Todd Frazier
Todd Frazier
33-Year-Old Third Baseman3B
New York Mets
10-Day IL
Injury Oblique
Est. Return 4/22/2019
2019 Fantasy Outlook
For the second straight season, Frazier hit just .213. Making matters worse, he hit only 18 homers, his lowest total since 2013. Frazier's HR/FB and flyball rates have declined two years in a row, fueling the drop. Durability is also an issue as he's about to embark on his age-33 campaign. Last season Frazier logged his fewest number of plate appearances since 2012, his first full year. A hamstring issue cost Frazier about a month in the first half while he lost another three-plus weeks in July with a left ribcage strain. The Mets appear to be in "go-for-it" mode and thus can't afford to keep Frazier's bat in the lineup if he's not hitting homers. His Statcast data is mixed as his exit velocity is picking up but his launch angle is lessening. He'll enter the season getting semi-regular playing time at first base, but will likely move to a full-on utility role once Peter Alonso gets the call in mid-to-late-April. Frazier is at best reserve fodder in mixed. Read Past Outlooks
RANKSFrom Preseason
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$Signed a two-year, $17 million contract with the Mets in February of 2018.
Not expected to return over weekend
3BNew York Mets
Oblique
April 19, 2019
Frazier (oblique) is unlikely to return during the Mets' upcoming series against the Cardinals, Matt Ehalt of The Bergen Record reports.
ANALYSIS
Frazier's rehab was moved to Triple-A Syracuse on Thursday, but skipper Mickey Callaway doesn't think the 33-year-old will be ready in time to return from the injured list over the weekend, and the Mets certainly have no interest in rushing him back from an oblique injury. Even so, Frazier appears to be nearing activation and could have a shot at joining the big-league club sometime next week if all goes well at Triple-A.
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Left/Right Batting Splits
Since 2017
 
 
+4%
OPS vs RHP
2019
No Stats
2018
 
 
+41%
OPS vs RHP
2017
 
 
+20%
OPS vs LHP
OPS PA R HR RBI SB AVG OBP SLG
Since 2017vs Left .713 268 36 15 38 5 .185 .299 .414
Since 2017vs Right .744 780 92 30 97 8 .223 .335 .409
2019vs Left 0 0 0 0 0 0 0 0 0
2019vs Right 0 0 0 0 0 0 0 0 0
2018vs Left .534 129 9 3 8 4 .162 .264 .270
2018vs Right .752 343 45 15 51 5 .232 .318 .434
2017vs Left .883 139 27 12 30 1 .207 .331 .552
2017vs Right .736 437 47 15 46 3 .215 .348 .388
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Home/Away Batting Splits
Since 2017
 
 
+25%
OPS on Road
2019
No Stats
2018
 
 
+2%
OPS at Home
2017
 
 
+53%
OPS on Road
OPS PA R HR RBI SB AVG OBP SLG
Since 2017Home .650 498 49 19 61 6 .184 .299 .351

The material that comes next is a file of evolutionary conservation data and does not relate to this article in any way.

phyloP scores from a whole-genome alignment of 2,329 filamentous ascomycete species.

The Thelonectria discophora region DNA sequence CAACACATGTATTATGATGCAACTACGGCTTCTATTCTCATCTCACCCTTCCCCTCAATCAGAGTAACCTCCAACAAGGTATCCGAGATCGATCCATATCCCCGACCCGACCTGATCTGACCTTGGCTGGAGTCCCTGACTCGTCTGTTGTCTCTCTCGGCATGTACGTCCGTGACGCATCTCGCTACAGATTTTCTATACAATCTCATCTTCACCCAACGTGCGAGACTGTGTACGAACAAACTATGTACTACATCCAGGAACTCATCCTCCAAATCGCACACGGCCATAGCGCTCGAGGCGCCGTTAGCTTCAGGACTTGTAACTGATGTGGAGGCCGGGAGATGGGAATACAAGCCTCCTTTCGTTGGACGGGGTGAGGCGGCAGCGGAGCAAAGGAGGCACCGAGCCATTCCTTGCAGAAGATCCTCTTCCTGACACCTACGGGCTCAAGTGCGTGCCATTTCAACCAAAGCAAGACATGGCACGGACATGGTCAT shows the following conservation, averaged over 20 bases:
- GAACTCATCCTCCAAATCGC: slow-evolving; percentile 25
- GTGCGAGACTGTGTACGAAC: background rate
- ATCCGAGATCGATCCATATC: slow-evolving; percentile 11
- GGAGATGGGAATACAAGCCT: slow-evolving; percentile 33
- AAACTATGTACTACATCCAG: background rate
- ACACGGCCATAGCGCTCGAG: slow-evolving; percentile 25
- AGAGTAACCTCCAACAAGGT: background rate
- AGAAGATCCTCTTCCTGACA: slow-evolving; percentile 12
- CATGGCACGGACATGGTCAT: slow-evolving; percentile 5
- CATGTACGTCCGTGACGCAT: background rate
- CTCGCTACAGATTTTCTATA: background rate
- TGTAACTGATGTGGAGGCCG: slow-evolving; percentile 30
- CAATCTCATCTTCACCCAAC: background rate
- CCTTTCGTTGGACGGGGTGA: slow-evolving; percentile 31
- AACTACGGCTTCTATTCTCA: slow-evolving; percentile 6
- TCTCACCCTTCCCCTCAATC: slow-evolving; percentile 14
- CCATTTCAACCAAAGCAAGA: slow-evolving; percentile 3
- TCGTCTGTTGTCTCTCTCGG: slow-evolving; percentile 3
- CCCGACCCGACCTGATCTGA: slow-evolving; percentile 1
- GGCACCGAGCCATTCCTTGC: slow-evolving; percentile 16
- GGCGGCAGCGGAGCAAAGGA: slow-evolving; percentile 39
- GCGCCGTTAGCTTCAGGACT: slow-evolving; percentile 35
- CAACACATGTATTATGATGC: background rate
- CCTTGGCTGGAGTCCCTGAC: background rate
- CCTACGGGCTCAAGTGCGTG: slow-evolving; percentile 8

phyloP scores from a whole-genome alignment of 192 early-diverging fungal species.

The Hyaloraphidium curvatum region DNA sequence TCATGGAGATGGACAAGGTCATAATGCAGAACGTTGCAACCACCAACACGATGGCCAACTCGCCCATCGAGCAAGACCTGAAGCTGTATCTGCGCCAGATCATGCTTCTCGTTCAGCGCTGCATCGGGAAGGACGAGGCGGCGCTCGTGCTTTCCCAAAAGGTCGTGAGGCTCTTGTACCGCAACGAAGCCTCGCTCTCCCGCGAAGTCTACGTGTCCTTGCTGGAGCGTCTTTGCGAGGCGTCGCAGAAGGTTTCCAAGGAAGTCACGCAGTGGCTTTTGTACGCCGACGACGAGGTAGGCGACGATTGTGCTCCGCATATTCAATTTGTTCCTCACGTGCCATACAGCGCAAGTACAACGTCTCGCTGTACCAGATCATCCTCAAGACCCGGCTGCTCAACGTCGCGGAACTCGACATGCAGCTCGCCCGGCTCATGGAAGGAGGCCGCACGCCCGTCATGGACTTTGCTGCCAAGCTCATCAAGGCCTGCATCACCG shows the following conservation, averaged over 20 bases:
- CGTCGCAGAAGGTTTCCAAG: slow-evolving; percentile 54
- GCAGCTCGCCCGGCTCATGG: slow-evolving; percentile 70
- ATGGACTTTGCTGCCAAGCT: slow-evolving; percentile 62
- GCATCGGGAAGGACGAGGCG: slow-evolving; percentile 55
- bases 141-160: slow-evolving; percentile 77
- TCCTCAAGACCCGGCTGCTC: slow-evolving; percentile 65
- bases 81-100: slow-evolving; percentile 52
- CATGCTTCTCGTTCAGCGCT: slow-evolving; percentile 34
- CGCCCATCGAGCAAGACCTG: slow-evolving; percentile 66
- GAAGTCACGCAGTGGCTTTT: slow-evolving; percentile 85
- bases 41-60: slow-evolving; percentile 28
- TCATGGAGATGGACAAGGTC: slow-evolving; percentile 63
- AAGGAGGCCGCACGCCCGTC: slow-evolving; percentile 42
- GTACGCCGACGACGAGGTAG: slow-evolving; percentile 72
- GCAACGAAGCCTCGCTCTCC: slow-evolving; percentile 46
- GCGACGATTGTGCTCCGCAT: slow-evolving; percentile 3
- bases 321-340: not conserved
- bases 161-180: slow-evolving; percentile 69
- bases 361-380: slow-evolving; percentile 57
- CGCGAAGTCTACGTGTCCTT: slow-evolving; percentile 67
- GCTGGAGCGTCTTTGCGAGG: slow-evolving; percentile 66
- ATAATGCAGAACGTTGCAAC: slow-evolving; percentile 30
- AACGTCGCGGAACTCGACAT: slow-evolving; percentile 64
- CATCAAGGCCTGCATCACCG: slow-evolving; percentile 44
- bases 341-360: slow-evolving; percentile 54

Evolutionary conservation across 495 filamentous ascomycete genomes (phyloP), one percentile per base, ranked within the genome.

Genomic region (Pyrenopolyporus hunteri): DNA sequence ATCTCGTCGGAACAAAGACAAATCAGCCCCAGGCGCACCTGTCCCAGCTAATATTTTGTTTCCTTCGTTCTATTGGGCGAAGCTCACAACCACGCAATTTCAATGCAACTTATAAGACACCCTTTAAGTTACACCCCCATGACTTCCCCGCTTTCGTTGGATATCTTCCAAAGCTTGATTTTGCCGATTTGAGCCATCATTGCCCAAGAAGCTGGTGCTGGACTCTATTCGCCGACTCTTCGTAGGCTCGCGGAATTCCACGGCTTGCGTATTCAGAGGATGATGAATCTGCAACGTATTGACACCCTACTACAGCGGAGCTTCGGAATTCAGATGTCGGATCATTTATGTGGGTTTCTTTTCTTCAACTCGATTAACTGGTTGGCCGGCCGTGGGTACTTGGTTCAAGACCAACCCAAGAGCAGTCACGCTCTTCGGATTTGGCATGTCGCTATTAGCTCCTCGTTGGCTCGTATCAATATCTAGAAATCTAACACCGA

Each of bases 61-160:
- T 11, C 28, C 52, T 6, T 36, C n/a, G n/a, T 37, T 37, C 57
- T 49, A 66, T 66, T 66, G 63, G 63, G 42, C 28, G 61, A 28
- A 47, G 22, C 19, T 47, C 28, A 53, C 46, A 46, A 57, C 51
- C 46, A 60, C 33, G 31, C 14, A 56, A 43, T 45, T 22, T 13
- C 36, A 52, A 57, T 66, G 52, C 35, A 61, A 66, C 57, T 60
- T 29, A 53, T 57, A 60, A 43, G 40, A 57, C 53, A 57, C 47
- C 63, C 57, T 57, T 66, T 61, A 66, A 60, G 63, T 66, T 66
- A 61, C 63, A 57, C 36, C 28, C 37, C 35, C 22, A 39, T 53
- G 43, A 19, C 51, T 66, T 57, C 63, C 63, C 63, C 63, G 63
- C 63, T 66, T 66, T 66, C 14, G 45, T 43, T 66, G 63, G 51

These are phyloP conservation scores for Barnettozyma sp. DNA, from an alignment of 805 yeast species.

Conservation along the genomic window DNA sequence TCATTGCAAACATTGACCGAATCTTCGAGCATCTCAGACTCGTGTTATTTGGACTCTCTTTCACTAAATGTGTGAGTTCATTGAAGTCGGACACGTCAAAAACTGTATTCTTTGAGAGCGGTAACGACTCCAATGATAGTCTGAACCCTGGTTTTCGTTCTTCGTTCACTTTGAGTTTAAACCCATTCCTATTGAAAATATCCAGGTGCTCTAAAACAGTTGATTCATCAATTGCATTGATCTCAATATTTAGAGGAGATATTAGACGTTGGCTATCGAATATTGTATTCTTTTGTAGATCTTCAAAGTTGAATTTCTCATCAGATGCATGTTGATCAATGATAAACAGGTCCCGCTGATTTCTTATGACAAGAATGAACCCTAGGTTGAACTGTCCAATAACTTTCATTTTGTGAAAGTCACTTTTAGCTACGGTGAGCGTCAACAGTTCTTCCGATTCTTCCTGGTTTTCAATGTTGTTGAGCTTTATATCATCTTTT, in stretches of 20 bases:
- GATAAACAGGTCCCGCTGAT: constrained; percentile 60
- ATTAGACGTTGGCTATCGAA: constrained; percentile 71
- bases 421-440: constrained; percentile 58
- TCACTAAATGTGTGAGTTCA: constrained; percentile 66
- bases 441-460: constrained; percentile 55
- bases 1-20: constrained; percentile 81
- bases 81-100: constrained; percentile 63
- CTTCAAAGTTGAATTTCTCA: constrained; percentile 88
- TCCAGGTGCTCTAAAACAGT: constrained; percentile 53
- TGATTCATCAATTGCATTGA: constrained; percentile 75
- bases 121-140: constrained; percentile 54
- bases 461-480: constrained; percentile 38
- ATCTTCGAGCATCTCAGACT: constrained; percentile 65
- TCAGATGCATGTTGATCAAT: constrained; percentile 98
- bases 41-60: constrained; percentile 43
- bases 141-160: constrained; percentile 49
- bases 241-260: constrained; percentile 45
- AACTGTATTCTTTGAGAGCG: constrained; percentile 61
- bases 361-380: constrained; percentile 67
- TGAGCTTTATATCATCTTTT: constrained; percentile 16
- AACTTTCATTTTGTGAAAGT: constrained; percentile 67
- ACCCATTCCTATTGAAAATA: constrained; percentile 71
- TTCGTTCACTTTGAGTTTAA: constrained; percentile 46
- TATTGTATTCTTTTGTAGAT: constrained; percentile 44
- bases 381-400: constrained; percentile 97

Since 2017Away .813 550 79 26 74 7 .240 .349 .464
2019Home 0 0 0 0 0 0 0 0 0
2019Away 0 0 0 0 0 0 0 0 0
2018Home .700 210 20 10 29 3 .208 .295 .404
2018Away .687 262 34 8 30 6 .218 .309 .378
2017Home .611 288 29 9 32 3 .165 .302 .309
2017Away .932 288 45 18 44 1 .261 .385 .546
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Recent RotoWire Articles Featuring Todd Frazier
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24 days ago
On the eve of Opening Day, Erik Halterman runs down the list of winners and losers in his final Job Battles update.
Past Fantasy Outlooks
2018
2017
2016
2015
2014
2013
2012
2011
2010
2009
While a .225 average is never a desired commodity, it can be palatable if it carries along a boatload of homers, double-digit steals and the associated run production. That describes Frazier’s 2016 campaign. Unfortunately, in 2017, his average slipped to .213, homers fell from 40 to 27 and he only nabbed four bags compared to 15 the previous season. Even a move to the Bronx didn’t help. as the 31-year-old righty hit just .222 with 11 homers over 66 games in pinstripes, losing playing time to Chase Headley down the stretch. Frazier’s contact rate improved a little over 2016, but his .226 BABIP torpedoed his average. On paper, a BABIP rebound is possible as his line drive and hard hit rates portend better results. However, last season’s mark was following the previous year’s .236, so expecting a significant improvement is risky. Frazier’s price will be seriously depressed, making him a target for rosters with a heavy batting average buffer or for formats which deemphasize average.
Last season was a mixed bag of results for Frazier. On the good side of the ledger; he set career highs in home runs, walk rate, runs scored and RBI. On the bad side of the ledger; a career-worst batting average and strikeout rate. Those two normally go hand in hand, but throw in a career-high flyball rate and the poor guy never had much of a chance to hit for a good average. He pulled a lot of flyballs on his way to 40 home runs, with a high HR/FB ratio helping -- he only hit 21 doubles, making his 2015 total of 43 doubles look like an outlier. The steals from the third baseman help offset the damage from his batting average, and if he manages to make more consistent contact and hit near the league average, Frazier could return to among the fantasy elite.
Frazier's trade to the White Sox in December cements the notion that the Reds are in for the long-term overhaul, rather than attempting a two-year fix. While last year's trade deadline was probably the time to get the most for him — Frazier hit just 10 homers after the break and had an OPS below .700 — they still might have sold at his peak. The good news for Frazier is that in Chicago he landed in a pretty good place to hit, though he's unlikely to fully replicate the home cooking he had in Cincinnati. Over the last three years, Frazier has 51 homers in Great American Ballpark and just 32 on the road.